Android Q has finally arrived in its initial testing phases via Beta 1 and one of the biggest expected features, a system-wide dark mode, seems to have arrived in an nearly entirely dysfunctional state. Chrome 73's dark mode on Mac looks quite similar to the browser's native incognito mode. In the latest release of its web-based operating system, that's Chrome 73, the company has enabled dark mode, which turns webpages and elements of the browser itself black. Developers can now let users play, pause, and skip tracks or other playlist media using buttons on their keyboard or other connected hardware, even when the media is being played in the background.
Users can tap the indicator to see more information and to access an option to load the original version of the page, which would be the full version. For some users, the feature seemed turned on automatically when the Beta 1 firmware was installed while others - including Pixel users at Android Headlines - noted that the setting to activate it or deactivate it was nowhere to be found. The update will also include a redesigned download history page that lets users filter their download history by file type.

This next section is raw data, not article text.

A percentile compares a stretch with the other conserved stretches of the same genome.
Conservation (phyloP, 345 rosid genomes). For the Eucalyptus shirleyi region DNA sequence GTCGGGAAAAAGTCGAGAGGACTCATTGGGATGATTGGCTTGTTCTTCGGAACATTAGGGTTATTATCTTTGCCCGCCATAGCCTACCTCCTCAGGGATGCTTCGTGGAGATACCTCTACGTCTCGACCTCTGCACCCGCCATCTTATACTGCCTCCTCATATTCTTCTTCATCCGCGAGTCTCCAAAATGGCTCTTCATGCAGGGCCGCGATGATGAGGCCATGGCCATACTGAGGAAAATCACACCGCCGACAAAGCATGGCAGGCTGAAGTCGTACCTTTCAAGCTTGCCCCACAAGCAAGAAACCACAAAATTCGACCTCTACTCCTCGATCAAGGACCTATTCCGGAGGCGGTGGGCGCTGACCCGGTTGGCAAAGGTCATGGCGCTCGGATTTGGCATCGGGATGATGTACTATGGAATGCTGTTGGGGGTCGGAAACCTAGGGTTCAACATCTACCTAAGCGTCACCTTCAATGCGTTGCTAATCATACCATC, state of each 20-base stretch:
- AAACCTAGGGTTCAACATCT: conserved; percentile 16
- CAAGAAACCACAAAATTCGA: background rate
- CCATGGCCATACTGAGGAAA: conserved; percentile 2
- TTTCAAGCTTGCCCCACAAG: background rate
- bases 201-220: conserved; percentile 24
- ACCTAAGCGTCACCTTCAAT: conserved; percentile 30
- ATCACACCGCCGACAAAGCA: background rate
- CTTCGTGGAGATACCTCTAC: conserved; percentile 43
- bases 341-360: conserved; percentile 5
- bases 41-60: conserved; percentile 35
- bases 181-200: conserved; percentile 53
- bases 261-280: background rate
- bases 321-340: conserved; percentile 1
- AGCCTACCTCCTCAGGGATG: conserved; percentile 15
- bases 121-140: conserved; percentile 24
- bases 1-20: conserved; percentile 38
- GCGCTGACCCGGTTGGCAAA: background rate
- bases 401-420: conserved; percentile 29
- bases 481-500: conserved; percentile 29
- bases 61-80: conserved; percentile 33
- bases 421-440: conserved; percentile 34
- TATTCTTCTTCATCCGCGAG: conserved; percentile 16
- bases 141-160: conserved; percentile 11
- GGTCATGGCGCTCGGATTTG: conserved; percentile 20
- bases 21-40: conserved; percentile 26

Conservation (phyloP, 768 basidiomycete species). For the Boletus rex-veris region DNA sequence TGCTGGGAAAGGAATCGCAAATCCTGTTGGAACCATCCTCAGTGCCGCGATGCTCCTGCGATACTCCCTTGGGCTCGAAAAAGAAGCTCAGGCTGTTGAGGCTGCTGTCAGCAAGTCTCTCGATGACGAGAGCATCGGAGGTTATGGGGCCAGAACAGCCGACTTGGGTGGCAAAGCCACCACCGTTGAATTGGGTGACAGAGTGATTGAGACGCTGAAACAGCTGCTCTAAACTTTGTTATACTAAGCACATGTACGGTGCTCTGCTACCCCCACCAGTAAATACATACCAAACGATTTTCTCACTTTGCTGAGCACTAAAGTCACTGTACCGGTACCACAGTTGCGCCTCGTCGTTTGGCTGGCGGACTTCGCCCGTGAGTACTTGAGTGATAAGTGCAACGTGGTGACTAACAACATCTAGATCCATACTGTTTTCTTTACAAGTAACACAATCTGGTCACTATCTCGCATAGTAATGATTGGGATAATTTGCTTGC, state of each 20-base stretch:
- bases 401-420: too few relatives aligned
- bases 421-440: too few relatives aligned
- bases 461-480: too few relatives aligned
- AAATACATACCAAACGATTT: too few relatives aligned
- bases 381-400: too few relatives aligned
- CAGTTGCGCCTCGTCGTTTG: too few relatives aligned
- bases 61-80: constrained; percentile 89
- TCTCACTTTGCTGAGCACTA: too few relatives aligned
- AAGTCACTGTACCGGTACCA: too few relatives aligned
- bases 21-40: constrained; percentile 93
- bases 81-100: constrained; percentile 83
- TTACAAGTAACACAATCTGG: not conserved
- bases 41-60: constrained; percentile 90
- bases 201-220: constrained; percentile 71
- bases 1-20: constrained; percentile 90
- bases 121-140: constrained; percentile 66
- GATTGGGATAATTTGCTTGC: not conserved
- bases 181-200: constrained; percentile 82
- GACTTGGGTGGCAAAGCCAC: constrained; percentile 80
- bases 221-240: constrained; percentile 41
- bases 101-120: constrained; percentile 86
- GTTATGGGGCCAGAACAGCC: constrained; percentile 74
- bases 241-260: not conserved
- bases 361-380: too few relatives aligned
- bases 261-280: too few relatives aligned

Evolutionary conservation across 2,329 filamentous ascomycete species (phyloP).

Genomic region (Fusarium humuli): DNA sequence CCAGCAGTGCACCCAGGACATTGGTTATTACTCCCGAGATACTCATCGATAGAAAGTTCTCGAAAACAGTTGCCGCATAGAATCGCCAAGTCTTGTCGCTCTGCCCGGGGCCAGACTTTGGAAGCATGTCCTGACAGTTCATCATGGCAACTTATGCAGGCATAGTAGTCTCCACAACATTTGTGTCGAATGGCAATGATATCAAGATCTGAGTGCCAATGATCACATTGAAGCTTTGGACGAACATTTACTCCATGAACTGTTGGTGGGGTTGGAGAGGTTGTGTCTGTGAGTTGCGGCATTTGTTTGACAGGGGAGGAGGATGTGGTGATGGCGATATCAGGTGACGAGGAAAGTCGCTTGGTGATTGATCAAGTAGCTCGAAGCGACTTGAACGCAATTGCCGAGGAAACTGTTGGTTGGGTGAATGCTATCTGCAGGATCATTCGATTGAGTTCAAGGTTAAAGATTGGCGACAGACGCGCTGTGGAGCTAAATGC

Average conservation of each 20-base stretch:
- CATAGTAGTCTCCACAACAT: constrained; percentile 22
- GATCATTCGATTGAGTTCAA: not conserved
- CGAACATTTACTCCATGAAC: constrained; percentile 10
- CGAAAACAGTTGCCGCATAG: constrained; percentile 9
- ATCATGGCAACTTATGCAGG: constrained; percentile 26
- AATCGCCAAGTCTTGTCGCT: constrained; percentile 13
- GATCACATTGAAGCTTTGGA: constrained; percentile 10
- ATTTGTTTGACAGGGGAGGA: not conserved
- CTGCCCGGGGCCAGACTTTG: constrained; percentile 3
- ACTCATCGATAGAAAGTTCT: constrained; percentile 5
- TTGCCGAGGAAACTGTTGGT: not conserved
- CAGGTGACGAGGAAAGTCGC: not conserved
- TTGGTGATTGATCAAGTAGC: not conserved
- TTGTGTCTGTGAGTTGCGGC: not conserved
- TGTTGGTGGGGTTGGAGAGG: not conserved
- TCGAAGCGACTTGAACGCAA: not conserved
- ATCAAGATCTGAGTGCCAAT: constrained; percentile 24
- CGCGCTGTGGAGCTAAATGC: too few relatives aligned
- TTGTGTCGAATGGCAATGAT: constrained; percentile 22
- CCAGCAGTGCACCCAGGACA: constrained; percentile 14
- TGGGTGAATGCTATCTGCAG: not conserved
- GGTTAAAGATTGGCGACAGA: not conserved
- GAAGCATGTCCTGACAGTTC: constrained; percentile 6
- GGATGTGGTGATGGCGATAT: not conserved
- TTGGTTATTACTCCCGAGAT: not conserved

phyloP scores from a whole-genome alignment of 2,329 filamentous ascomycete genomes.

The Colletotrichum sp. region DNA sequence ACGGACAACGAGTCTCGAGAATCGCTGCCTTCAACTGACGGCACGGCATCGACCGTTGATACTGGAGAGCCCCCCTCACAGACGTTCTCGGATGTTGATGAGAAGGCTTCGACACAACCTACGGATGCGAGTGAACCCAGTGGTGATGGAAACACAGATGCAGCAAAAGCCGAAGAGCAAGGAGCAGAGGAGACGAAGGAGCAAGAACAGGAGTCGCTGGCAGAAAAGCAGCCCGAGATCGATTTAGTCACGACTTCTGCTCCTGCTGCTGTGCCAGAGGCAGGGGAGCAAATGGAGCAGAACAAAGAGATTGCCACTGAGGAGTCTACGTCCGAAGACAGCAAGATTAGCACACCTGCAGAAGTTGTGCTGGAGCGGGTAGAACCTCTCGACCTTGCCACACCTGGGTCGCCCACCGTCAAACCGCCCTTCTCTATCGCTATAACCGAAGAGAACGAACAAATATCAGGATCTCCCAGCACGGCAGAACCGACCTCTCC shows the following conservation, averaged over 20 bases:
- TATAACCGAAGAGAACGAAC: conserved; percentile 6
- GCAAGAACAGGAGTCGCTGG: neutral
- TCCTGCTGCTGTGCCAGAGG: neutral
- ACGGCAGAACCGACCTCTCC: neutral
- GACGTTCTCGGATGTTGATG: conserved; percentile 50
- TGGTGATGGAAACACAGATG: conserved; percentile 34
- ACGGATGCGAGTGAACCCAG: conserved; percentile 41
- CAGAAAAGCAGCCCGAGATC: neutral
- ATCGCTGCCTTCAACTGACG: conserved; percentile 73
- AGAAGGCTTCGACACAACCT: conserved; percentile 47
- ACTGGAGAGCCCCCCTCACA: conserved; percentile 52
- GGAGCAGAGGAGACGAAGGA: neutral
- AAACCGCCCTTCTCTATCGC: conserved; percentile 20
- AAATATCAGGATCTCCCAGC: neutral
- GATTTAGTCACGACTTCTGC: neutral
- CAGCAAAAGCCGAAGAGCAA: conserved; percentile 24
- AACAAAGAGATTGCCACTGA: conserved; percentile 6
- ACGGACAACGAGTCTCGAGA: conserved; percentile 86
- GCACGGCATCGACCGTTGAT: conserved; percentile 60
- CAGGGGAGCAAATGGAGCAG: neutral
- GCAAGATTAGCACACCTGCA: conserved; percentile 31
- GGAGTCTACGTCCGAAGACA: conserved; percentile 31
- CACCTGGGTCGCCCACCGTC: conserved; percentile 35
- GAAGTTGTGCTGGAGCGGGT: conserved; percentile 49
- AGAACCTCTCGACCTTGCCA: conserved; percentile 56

Finally, as Chrome 73 adds progressive web app support to the macOS version of Chrome, and developers can now add badge API to web apps for desktop browsers so that notifications alerts (such as unread notifications) can be displayed over the app's icon from Chrome's home page.
The stable Chrome 73 update is now rolling out on all compatible platforms and will soon reach users across the globe over the course of the next few weeks. The release notes promise that the "Windows support is on the way".